By Wg Cdr TK SINGHA in Sarsawa (Saharanpur), August 10: The success saga of IAF during Operation Safed Sagar also includes the heroics of valiant air warriors of the helicopter fleet who braved enemy missiles in what would easily qualify as ‘missions impossible’ that they routinely undertook at the beginning of Kargil operations in May 1999.
Four brave hearts of the “Mighty Armour” Mi-17 Helicopter Unit of the Sarsawa airbase – Squadron Leader Rajiv Pundir, Flight Lieutenant S Muhilan, Sergeant PVNR Prasad and Sergeant RK Sahu made the supreme sacrifice in the icy heights of Tololing as their Mi-17 suffered an enemy missile hit in one such mission on May 28, 1999.
The crew had dared the enemy on several occasions during the two previous days flying nine strike-missions before finally embracing martyrdom. All four were awarded the Vayu Sena Medal for gallantry posthumously.
Ten years on, the IAF continues to remember their valiant sacrifice. At a special commemoration event held at Air Force Station, Sarsawa, 10 kms from Saharanpur City, in western UP- rich tributes were paid to the martyred quartet, today. Wreaths were laid at the magnificent war memorial dedicated to their memory after the Kargil victory.
A candle-lighting vigil was held on Sunday evening at the War memorial. The dark night radiated with overwhelming déjà vu feelings that were only matched with the luminance of the hundreds of candles flickering on late into the night. Close on the heels of a remembrance ceremony held at the Bhisiana airbase near Bathinda honouring the supreme sacrifice of Squadron Leader Ajay Ahuja on Friday last, pilots of the “Mighty Armour” also flew an unheralded foursome, ‘finger-four’ formation in honour of the quartet.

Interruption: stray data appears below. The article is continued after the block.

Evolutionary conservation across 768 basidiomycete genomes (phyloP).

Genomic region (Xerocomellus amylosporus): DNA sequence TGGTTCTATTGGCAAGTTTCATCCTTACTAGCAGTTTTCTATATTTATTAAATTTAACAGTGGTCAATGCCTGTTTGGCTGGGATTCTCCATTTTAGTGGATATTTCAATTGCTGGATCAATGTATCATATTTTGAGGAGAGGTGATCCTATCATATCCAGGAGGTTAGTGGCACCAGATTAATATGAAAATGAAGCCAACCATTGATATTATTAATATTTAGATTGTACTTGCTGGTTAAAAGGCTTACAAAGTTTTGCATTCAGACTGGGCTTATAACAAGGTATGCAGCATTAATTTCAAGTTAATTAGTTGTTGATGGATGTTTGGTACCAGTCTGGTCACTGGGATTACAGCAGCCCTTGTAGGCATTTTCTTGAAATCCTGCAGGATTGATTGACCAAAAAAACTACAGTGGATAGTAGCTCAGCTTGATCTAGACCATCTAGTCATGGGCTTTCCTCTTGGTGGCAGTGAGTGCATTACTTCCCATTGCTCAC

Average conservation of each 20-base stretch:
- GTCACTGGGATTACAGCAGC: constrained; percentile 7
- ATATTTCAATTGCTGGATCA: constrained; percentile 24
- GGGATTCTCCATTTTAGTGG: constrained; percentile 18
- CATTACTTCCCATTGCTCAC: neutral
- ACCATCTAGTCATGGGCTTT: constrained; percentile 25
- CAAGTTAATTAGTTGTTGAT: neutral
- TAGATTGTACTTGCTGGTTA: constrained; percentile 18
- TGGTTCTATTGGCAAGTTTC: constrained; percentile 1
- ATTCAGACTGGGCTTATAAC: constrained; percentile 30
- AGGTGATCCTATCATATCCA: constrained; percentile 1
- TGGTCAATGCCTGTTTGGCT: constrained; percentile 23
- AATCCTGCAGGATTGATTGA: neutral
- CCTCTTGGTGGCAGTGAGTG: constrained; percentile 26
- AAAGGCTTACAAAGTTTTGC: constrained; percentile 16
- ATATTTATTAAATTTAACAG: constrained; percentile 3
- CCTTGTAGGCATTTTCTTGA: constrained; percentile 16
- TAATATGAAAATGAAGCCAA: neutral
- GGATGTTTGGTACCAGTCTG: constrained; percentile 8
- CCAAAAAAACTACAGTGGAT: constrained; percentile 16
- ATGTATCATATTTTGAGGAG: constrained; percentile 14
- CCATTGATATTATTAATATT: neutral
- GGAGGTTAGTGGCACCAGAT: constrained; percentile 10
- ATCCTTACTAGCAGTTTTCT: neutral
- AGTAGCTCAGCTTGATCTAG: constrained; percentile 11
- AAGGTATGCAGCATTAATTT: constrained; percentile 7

Two “Dhruv” Advanced Light Helicopters belonging to the “Himalayan Dragons” Helicopter Unit led the ‘finger-four’ formation of the Mi-17s. The only recorded ‘missing man’ formation ever flown by a helicopter formation in any Air Force around the world was flown to honour the martyrs, today. And for those flying in the formation, the honour was indeed rare, as much as it was flown to honour the IAF heroes.
A ‘missing man’ formation is the ultimate tribute reserved for a military aviator - a tradition believed worldwide to have originated from the halcyon days of aviation, dating more than a century back - to honour the dead or a missing comrade, at a solemn memorial service.
For Mrs Sharmila Pundir and Mrs Bina Muhilan, who were among the first to place wreaths, revisiting the airbase was like a homecoming. Overwhelmed by the warmth, honour and support, Mrs Pundir recalled that it was due to the moral support provided by the IAF that her family today are resolute although the feeling of a great personal loss remains.
Among other senior IAF officials present included Air Commodore KK Gohil from HQ Western Air Command (WAC) and Air Commodore AK Sinha, who it may be mentioned was the formation leader in all the Mi-17 strike missions as a Wing Commander. He was awarded the Vir Chakra - the third highest gallantry award for bravery during war.
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